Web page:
"His discussions of the films are always interesting. . . . Denzin's book is in the forefront of the movement that, following the pioneering work of the feminists, takes cinema studies increasingly toward the political. --W. A. Vincent in Choice "Cinema not only created the spectator in its own eye; it created what the eye of the spectator would see. . . . That is really the starting point of Professor Denzin's enthralling examination of the evolution of the aesthetic of the voyeur's gaze in cinema, which began with the Peeping Tom films of the 1900s. . . and presently washes through the minds of western audiences. [Focusing on Foucault] Norman K. Denzin's scholarly book puts together an account of the voyeur's career through the history of cinema, explicating it film by film and genre by genre." --Sociology Written by one of America's leading commentators in the sociology of culture, this assured and timely volume contends that the cinema has increased the tendency toward voyeurism in society. Drawing on the work of Foucault, Norman K. Denzin asserts that the cinematic gaze reflects the machinery of surveillance and power that regulates social behavior in contemporary society. The cinema makes its key players voyeurs who spy on the lives of others, but it also turns the audience into voyeurs who eagerly follow the lives of screen characters as if they were real. The effect of the cinema in the social construction of everyday life has rarely been explored with such penetration and clarity. Surveying an extraordinary array of material from film and film literature, Denzin's work is both methodologically sophisticated and theoretically provocative. A perfect resource for students of social theory and film and cultural studies; this ingenious book offers provocative reading for a vast interdisciplinary audience.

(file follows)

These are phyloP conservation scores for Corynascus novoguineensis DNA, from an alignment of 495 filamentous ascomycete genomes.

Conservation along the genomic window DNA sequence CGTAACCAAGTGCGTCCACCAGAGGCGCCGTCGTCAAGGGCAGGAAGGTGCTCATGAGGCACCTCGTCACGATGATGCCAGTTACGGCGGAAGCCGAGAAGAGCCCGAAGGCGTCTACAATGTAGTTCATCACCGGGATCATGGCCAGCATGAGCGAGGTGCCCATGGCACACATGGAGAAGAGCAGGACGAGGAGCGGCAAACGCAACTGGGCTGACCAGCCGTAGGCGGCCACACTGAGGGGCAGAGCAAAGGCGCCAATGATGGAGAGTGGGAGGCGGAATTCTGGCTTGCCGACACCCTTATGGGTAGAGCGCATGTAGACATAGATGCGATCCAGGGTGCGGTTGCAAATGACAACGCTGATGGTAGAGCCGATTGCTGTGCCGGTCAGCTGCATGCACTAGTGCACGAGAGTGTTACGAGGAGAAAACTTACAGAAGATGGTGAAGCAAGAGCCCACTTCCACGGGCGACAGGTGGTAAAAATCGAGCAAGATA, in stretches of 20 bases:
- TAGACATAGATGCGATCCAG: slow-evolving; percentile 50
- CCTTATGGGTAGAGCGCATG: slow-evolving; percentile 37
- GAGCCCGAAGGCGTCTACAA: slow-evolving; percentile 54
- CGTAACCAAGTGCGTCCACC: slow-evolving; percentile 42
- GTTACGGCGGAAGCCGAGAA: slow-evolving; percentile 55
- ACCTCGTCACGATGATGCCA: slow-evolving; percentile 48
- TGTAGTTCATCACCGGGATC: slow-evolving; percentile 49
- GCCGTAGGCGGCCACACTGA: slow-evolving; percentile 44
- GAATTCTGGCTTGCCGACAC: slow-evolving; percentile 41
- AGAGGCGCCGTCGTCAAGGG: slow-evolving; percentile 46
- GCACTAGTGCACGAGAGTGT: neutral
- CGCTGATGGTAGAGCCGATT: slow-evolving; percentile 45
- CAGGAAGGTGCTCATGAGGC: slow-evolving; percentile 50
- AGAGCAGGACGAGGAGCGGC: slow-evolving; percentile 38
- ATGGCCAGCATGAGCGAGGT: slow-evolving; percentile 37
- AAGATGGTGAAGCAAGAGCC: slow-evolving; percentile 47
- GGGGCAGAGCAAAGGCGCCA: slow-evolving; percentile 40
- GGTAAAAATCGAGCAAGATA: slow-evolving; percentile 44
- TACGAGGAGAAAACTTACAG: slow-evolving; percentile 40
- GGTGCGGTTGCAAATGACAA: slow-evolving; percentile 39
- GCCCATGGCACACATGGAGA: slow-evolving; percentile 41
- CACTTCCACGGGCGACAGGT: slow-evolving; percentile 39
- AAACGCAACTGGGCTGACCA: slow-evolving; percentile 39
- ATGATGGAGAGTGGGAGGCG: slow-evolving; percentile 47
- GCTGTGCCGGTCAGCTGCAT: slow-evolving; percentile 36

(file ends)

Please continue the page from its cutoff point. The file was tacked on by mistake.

The Birth of the Cinematic Society
The Voyeur's Desire
The Comic Voyeur's Gaze
The Asian Eye
Women at the Keyhole
Paranoia and the Erotics of Power
The Voyeur's Future